115
116 <pre style="background-color: #eee;">var someContent = @"Hello World!"
117 var path = @"/tmp/foo.txt"
118 [[someContent dataUsingEncoding:NSUTF8StringEncoding] writeToFile:path atomically:true]</pre>
119 <br/>
120
121
122 <strong>Give me an example</strong><br/>
123
124 Here's an AppleScript example, for adding a new rectangle object to a sketch document:
125
126 <pre class="codeSample">tell application "Sketch"
127 tell document 1
128 set o to make new box
129 set width of o to 100
130 set height of o to 100
131 set stroke thickness of o to 10
132 end tell
133 end tell</pre>
134
135 And here's how you do it with JSTalk, using a doctored version of Sketch (6 lines of code, + the JSTalk framework):
136
137 <pre class="codeSample">var sketch = [JSTalk application:"Sketch"];
138 var doc = [sketch orderedDocuments][0]
139 var rectangle = [doc makeNewBox];
140
141 [rectangle setWidth:100];
142 [rectangle setHeight:100];
143 [rectangle setXPosition:100];
144 [rectangle setYPosition:100];</pre>
145
146
147 If you aren't a fan of the optional bracket syntax, you can also write the script this way:
148
149 <pre class="codeSample">var sketch = JSTalk.application_("Sketch");
150 var doc = sketch.orderedDocuments()[0]
151 var rectangle = doc.makeNewBox();
152
153 rectangle.setWidth_(100);
154 rectangle.setHeight_(100);
155 rectangle.setXPosition_(100);
156 rectangle.setYPosition_(100);</pre>
157 <br/>
158
159
160 <strong>But no apps out there currently support JSTalk!</strong><br/>
161
162 Applications can also be scripted using Cocoa's Script Bridge class, SBApplication. Here's an example:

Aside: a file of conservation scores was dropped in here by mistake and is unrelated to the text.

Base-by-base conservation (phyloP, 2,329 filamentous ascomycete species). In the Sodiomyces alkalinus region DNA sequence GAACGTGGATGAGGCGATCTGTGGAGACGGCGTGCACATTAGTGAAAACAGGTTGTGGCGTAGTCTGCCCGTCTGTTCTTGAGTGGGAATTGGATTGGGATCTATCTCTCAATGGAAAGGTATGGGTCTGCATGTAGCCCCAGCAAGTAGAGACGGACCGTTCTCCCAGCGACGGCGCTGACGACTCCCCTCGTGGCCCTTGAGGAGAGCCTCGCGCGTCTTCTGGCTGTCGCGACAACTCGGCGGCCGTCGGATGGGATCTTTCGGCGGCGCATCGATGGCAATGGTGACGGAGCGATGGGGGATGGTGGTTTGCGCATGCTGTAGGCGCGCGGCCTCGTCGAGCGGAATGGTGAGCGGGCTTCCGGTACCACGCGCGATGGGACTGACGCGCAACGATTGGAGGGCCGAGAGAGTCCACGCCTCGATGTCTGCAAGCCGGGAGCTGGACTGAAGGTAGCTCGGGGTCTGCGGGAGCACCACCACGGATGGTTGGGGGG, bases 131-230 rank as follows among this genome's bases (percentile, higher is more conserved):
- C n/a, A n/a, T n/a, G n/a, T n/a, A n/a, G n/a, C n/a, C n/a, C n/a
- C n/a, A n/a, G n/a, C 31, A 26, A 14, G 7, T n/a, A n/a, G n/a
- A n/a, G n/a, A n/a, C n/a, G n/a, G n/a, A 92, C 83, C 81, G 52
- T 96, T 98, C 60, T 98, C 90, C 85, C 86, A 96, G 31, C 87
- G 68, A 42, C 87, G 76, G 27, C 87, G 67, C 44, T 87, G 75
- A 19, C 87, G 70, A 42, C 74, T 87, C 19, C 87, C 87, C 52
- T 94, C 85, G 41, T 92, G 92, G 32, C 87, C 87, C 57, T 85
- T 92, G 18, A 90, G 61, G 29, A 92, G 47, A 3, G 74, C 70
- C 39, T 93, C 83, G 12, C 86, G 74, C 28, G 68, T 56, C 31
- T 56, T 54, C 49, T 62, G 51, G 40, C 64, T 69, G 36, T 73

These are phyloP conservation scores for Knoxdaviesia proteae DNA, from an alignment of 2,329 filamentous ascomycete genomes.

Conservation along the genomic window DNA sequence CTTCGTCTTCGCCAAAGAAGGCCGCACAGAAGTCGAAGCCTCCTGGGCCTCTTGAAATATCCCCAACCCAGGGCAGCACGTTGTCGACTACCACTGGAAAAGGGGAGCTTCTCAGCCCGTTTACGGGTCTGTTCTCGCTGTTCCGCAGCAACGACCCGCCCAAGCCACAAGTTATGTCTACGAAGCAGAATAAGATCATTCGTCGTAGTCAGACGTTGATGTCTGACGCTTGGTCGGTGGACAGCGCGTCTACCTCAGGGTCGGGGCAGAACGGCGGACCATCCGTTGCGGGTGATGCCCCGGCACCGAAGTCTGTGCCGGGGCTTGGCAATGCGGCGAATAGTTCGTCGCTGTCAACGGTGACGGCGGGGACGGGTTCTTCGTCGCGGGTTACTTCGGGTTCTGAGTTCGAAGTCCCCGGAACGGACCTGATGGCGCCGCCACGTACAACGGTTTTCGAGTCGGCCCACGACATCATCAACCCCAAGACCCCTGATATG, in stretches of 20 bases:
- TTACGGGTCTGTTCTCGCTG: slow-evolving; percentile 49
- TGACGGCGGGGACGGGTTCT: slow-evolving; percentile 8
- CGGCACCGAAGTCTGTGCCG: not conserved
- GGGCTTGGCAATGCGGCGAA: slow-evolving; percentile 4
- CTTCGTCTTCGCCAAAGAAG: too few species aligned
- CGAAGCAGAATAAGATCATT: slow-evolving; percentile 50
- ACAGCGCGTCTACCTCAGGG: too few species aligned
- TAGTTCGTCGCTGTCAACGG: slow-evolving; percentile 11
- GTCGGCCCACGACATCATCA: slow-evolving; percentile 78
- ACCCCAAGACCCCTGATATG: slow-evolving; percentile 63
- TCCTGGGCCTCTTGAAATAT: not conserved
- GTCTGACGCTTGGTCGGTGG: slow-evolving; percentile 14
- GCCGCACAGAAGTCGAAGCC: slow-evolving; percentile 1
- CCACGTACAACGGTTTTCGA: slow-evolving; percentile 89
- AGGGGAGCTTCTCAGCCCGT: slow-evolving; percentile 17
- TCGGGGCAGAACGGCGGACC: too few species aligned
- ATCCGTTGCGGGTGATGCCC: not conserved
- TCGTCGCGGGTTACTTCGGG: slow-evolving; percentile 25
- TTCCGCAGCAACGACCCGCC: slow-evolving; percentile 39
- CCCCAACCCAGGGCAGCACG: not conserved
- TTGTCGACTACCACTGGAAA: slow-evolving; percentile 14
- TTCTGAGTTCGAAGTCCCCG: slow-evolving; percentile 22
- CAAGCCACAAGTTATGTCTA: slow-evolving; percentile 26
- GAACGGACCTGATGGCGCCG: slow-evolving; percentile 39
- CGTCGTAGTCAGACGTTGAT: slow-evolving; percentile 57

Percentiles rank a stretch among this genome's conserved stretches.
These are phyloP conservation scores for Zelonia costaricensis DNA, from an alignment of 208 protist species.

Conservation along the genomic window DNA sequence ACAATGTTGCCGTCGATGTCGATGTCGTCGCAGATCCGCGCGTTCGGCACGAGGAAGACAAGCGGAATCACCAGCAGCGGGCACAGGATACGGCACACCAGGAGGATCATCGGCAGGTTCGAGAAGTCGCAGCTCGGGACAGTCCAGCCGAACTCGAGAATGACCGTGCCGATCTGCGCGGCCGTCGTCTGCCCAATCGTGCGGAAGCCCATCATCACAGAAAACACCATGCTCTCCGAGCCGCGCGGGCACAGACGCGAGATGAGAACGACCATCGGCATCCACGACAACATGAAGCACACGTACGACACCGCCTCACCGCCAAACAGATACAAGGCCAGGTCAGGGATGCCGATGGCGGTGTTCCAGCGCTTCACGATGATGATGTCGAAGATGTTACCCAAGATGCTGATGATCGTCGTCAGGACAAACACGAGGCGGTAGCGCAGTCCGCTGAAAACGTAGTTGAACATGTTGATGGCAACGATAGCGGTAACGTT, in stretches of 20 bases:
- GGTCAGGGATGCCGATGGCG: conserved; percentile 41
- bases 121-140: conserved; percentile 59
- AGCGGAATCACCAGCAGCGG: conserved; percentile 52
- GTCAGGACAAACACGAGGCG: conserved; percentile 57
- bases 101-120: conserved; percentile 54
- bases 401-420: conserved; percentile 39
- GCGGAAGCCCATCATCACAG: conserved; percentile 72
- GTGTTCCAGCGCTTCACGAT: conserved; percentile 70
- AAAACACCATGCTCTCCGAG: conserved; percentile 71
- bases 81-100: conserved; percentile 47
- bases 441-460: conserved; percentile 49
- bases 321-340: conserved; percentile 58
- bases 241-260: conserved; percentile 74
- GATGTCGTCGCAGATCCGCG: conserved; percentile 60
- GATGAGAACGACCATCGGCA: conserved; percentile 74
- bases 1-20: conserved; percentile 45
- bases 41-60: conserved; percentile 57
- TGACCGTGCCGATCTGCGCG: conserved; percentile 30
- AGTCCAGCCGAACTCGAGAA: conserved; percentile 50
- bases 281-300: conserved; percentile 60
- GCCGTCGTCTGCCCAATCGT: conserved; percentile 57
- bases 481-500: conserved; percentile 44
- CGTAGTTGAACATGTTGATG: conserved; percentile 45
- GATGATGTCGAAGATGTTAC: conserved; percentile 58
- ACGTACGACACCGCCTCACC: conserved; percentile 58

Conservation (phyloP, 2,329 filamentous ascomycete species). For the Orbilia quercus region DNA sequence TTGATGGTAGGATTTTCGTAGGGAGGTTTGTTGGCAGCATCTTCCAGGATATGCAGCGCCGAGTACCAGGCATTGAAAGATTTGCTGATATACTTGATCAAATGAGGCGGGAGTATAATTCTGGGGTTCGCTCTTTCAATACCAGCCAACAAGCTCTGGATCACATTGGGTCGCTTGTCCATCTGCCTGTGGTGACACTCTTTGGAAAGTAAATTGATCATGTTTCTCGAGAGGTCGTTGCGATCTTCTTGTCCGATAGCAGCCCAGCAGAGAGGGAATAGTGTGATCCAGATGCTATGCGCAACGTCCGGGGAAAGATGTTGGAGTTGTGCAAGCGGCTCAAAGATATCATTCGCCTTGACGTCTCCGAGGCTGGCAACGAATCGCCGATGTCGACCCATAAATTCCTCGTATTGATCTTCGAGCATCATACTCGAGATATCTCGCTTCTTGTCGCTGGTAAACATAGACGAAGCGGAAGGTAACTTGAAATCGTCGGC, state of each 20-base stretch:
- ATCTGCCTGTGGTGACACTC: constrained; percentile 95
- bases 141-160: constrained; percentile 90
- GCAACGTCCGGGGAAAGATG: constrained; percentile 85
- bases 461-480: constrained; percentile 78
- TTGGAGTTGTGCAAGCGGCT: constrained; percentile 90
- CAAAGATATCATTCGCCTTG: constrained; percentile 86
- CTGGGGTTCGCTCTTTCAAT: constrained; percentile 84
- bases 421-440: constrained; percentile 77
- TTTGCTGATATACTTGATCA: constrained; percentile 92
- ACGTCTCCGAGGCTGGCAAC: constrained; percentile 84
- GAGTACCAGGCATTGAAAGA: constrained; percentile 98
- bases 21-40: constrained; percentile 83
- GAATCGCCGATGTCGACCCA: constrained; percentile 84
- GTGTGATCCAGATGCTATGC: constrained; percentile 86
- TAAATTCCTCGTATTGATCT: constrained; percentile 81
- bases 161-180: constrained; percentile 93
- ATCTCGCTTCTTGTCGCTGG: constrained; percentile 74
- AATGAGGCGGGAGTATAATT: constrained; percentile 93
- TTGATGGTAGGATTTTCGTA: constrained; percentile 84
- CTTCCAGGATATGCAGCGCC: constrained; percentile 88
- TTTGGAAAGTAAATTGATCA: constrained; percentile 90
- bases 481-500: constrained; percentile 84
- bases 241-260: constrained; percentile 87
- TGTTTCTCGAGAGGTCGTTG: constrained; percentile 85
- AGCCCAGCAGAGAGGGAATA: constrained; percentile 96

163
164 <pre class="codeSample">[[SBApplication application:"iChat"] setStatusMessage:"Happy (funball)"];</pre>
165
166 Although this is great to have, it's not the same as an application natively support JSTalk over DO. Anything more than simple tasks using SBApplication tends to be a little more than difficult.
167 <br/><br/>
168
169
170 <strong>JSTalk Plugins</strong><br/>
171 Aka, loadable bundles which add functionality to JSTalk, via helper classes, wrappers, and categories.<br/><br/>
172
173 JSTalk comes with some standard helper categories (which you can currently find in JSTalkExtras.m), but it will also look in your ~/Library/Application Support/JSTalk/Plug-ins/ folder, and load any .jstplugin bundles it sees. You can turn this off in your application if you don't like that idea, via [JSTalk setShouldLoadJSTPlugins:NO];<br/><br/>
174
175 There are two examples with JSTalk, one that just adds a category cocoa's string class: - [NSString reversedString]. The other example is "FMDB.jstplugin", which loads the FMDB SQLite classes, for use in JSTalk. This allows you to use sqlite to create, insert, update, etc, sql tables from JSTalk.<br/><br/>
176
177
178
179 <strong>But it doesn't do X:</strong><br/>
180 Let us know by sending an email to gus@flyingmeat.com
181 <br/><br/>
182
183 <strong>Mailing list and bug reporting:</strong>
184
185 - Developer mailing list: <a href="http://groups.google.com/group/jstalk-dev">http://groups.google.com/group/jstalk-dev</a>
186 - Bug reporting: <a href="http://jstalk.lighthouseapp.com/projects/26692-jstalk/">http://jstalk.lighthouseapp.com/projects/26692-jstalk/</a><br/><br>
187
188 <strong>Credits:</strong><br/>
189 As said earlier, JSTalk is a blend of existing technologies, and has very little original code in it. Here's what it uses:<br/>
190
191 - JSTalk Icon, from Brad Ellis.<br/>
192 - JavaScriptCore, from Apple and the WebKit team.<br/>
193 - <a href="http://inexdo.com/JSCocoa">JSCocoa</a>, from Patrick Geiller.<br/>
194 - <a href="http://ditchnet.org/tdparsekit/">TDParseKit</a>, from Todd Ditchendorf.<br/>
195 - <a href="http://www.noodlesoft.com/blog/2008/10/05/displaying-line-numbers-with-nstextview/">NoodleLineNumberView</a>, from Paul Kim / Noodlesoft.<br/>
196 - <a href="http://www.lorax.com/FreeStuff/TextExtras.html">TextExtras</a>, from Mike Ferris.<br/>
197
198
199 </div>
200
201
202
203 </div> <!-- main -->
204 </div> <!-- mainBack -->
205
206
207 </body>
208 </html>